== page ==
deductible   of   $10,000   and   because   it   contains   a   number   of  
exclusions,   e.g.,   error   in   design   and   latent   defect;   that   reference  
has  no  other  purpose.”  
2. The   Court   of   Appeal   makes   reference   to   the   insurance   contract   not   being   a  
“construction   warranty   agreement.”     That   submission   is   one   often   relied   upon   by  
insurers,   but  was   rejected   in   the  Progressive  Homes   v.   Lombard   Insurance   decision  of  
the   Supreme   Court   of   Canada,   where   the   court   said   that   the   proper   approach   is   to  
interpret  the  policy,  not  arrive  at  a  presumption  as  to  what  it  means  by  saying  that  it  will  
convert   the   policy   into   something   else.   At   paragraph   45   of   its   decision,   the   Supreme  
court  said:  
“Lombard   argues   that   interpreting   accident   to   include   defective  
workmanship  would  convert  CGL  policies  into  performance  bonds.  
In  my   opinion,   these   general   propositions   advanced   by   Lombard  
do  not  hold  upon  closer  examination.”    
3. The   Court   of   Appeal   equated   Bristol’s   work   (“the   scraping   and   wiping   motions   that  
caused   the   damage”)   with   intentional   harm   (“The   scraping   and   wiping   forces   that  
caused   the   damage  were   intentionally   applied   to   the  windows,   as   a   core   part   of   the  
work   to   be   done.”)   and   then   concluded   that   “fixing   the   resulting   damage   is   “making  
good   the   faulty  workmanship”   that   caused   the  damage.”     This   is   a   curious   conclusion  
because   it  does  not   seem  possible   that  Bristol   intended   to  damage   the  windows.  The  
damage  occurred  negligently,  but  fortuitously;  otherwise  the  policy  would  not  apply  at  
all.  As  the  Supreme  Court  said  in  Progressive  Homes  v.  Lombard;  
“Fortuity   is   built   into   the   definition   of   “accident”   itself   as   the  
insured   is   required   to   show   that   the   damage   was   “neither  
expected  nor   intended   from   the   standpoint  of   the   Insured”.   This  
definition   is   consistent   with   this   Court’s   core   understanding   of  
“accident”:  “an  unlooked-­‐for  mishap  or  an  untoward  event  which  
is   not   expected   or   designed”   ….When   an   event   is   unlooked   for,  
unexpected  or  not  intended  by  the  insured,  it  is  fortuitous.  This  is  
a   requirement  of   coverage;   therefore,   it   cannot  be   said   that   this  
offends  any  basic  assumption  of  insurance  law.  
4. The  basic  proposition  of  the  Court  of  Appeal  appears  to  be  that  a  Builders’  Risk  policy  
does  not  cover  damage  caused  by  one  contractor  to  the  work  of  another  contractor  on  
the  site.  One  must  ask:  where  does  the  policy  say  that?  Damage  by  one  contractor   to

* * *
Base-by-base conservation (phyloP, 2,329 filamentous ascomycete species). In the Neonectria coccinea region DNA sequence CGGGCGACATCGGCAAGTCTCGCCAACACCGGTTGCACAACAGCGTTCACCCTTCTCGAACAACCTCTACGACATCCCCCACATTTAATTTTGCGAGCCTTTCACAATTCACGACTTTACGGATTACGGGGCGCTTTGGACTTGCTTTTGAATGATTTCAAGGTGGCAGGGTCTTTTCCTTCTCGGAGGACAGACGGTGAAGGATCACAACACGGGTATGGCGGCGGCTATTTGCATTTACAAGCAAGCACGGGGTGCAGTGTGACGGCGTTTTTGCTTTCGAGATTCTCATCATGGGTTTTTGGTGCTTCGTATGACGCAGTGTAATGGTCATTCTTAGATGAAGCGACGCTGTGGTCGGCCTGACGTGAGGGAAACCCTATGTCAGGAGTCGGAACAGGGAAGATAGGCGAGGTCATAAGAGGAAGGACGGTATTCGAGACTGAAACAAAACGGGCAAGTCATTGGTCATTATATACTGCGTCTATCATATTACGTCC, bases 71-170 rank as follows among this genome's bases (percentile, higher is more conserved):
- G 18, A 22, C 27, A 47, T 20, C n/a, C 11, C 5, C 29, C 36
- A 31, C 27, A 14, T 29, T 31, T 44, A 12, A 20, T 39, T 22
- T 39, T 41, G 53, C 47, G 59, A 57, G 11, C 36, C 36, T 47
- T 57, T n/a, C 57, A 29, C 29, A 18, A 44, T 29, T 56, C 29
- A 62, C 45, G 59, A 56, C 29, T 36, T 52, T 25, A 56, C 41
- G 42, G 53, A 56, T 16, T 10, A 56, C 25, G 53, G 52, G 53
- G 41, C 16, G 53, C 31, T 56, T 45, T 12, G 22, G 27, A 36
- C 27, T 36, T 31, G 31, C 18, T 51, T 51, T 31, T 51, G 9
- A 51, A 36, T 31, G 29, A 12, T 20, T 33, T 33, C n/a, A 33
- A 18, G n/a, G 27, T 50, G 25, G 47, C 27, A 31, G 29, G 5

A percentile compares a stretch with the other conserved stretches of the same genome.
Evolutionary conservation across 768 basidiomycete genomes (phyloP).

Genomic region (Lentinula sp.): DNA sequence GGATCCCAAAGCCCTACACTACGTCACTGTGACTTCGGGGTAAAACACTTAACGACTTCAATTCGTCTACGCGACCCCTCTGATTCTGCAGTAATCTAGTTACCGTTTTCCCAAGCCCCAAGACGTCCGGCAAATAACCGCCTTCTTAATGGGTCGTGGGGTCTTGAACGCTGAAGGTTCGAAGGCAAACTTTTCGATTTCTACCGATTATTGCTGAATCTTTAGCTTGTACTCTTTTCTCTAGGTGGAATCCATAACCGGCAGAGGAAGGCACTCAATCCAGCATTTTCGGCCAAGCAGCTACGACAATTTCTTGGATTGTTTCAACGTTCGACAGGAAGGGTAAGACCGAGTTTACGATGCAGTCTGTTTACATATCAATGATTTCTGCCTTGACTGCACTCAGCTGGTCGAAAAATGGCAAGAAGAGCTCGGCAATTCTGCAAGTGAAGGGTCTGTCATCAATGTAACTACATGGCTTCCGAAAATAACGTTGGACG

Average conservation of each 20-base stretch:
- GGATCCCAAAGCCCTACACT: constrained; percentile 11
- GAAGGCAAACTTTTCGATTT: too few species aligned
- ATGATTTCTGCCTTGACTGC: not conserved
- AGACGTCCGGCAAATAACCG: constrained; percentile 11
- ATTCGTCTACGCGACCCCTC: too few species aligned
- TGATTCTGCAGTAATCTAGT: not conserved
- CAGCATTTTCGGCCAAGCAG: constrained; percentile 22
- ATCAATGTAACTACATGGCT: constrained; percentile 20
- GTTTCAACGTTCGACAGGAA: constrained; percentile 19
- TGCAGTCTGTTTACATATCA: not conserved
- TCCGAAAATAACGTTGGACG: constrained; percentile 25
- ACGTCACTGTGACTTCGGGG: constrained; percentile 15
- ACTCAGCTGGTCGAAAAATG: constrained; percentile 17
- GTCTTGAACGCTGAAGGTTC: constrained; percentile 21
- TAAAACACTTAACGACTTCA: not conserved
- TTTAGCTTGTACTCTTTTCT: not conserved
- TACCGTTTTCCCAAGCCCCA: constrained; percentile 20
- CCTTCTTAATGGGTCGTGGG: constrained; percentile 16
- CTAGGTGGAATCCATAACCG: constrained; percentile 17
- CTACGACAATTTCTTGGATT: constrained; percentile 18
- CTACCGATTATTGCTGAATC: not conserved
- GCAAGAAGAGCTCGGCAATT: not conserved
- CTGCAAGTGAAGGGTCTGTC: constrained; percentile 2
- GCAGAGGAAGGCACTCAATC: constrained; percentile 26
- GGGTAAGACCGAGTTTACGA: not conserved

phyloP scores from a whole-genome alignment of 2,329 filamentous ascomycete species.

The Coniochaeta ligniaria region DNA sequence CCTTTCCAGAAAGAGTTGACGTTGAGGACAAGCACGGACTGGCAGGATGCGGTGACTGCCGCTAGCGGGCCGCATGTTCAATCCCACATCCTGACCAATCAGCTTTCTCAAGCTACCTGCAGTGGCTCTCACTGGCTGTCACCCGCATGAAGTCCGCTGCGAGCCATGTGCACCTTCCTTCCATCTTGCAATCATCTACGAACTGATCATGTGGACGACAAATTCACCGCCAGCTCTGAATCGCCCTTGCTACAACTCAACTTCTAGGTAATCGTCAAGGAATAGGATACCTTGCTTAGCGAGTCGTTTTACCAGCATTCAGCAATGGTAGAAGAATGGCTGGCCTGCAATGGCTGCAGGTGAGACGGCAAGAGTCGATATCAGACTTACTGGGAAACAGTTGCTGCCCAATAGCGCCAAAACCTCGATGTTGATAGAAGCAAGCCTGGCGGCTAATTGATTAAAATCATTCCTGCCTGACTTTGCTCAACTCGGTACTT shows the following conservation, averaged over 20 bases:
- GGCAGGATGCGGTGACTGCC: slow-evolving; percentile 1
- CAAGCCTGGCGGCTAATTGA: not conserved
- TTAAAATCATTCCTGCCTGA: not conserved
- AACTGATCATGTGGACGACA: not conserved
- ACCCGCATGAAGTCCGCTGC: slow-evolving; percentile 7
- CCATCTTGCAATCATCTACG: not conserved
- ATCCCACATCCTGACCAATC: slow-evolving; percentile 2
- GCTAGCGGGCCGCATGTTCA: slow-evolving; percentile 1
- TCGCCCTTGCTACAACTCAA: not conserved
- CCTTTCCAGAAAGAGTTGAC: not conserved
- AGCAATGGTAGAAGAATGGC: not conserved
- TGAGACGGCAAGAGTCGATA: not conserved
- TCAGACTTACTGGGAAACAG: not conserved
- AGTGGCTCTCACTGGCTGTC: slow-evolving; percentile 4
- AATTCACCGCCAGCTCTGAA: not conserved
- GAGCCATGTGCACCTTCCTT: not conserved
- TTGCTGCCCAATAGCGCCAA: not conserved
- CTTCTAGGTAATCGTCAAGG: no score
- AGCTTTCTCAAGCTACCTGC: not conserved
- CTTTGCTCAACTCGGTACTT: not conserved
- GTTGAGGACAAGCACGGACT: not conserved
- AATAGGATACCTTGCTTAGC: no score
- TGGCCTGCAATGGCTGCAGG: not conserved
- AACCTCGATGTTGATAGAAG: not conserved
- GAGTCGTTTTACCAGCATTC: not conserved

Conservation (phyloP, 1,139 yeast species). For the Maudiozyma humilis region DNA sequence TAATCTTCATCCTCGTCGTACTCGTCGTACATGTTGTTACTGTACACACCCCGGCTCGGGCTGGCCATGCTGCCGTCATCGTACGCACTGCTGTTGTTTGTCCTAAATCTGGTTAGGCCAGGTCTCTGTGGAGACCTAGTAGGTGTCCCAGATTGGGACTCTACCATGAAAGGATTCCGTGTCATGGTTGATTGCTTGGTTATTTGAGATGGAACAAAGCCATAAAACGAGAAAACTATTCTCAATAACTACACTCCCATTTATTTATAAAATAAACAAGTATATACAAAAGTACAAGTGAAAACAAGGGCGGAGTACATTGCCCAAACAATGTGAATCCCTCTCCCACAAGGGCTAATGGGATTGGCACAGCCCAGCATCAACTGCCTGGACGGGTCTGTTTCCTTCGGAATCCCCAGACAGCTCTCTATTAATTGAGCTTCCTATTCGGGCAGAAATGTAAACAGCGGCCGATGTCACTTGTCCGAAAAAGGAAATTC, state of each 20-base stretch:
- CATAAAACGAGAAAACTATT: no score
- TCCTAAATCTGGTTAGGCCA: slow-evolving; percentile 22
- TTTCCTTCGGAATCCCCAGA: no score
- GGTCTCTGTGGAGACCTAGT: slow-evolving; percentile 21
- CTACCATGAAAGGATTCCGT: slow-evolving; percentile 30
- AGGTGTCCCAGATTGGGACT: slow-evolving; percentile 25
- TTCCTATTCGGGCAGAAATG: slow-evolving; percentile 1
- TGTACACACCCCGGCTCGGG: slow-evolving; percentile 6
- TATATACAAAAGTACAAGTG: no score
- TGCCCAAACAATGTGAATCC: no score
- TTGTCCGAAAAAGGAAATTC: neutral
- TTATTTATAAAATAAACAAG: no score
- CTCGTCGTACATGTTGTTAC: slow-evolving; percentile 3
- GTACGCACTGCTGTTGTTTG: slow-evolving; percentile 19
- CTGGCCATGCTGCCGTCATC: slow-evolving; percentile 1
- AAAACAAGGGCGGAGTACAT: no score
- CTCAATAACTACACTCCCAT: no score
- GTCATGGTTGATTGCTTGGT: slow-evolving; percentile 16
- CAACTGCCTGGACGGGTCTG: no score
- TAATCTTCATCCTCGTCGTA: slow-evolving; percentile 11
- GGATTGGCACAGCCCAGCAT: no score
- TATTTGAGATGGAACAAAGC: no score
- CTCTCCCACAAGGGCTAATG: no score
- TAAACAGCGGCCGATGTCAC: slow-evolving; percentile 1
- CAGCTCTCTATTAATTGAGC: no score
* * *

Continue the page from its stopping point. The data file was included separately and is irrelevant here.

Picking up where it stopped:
the  work  of  another  contractor  seems  such  a  foreseeable  event.   If  the  policy  does  not  
apply  to  that  damage,  should  the  policy  clearly  say  so?  And  is  this  proposition  consistent  
with  the  purpose  of  Builders’  Risk   insurance  as  described  by  the  Supreme  Court   in  the  
Commonwealth  v  Imperial  Oil  decision:  
“On   any   construction   site,   and   especially  when   the  building   being   erected   is   a  
complex  chemical  plant,   there   is  ever  present  the  possibility  of  damage  by  one  
tradesman  to  the  property  of  another  and  to  the  construction  as  a  whole.  Should  
this   possibility   become   reality,   the   question   of   negligence   in   the   absence   of  
complete  property  coverage  would  have  to  be  debated  in  court.  By  recognizing  
in  all   tradesmen  an   insurable   interest  based  on  that  very  real  possibility,  which  
itself  has  its  source  in  the  contractual  arrangements  opening  the  doors  of  the  job  
site   to   the   tradesmen,   the   courts   would   apply   to   the   construction   field   the  
principle   expressed   so   long   ago   in   the   area   of   bailment.   Thus   all   the   parties  
whose   joint   efforts   have   one   common   goal,   e.g.   ,the   completion   of   the  
construction,   would   be   spared   the   necessity   of   fighting   between   themselves  
should  an  accident  occur   involving   the  possible   responsibility  of  one  of   them.”  
(underlining  added)  
Based   upon   this   decision,   contractors   and   subcontractors   may   want   to   obtain   additional  
insurance   to   cover  damage   to   each  other’s  work   and  property  during   the  project.   It   appears  
that  a  Builders’  Risk  policy  may  not  cover  that  damage.          
See  Heintzman  and  Goldsmith  on  Canadian  Building  Contracts  (5th  ed.),  chapter  14,  paragraph  
Ledcor  Construction  Limited  v  Northbridge  Indemnity  Insurance  Company,  2015  ABCA  121  
Building  contracts  –   Insurance  –  Exclusion   for   faulty  workmanship  –  Exception   for   resultant  
Thomas  G.  Heintzman  O.C.,  Q.C.,  FCIArb                                                                    March  30,  2015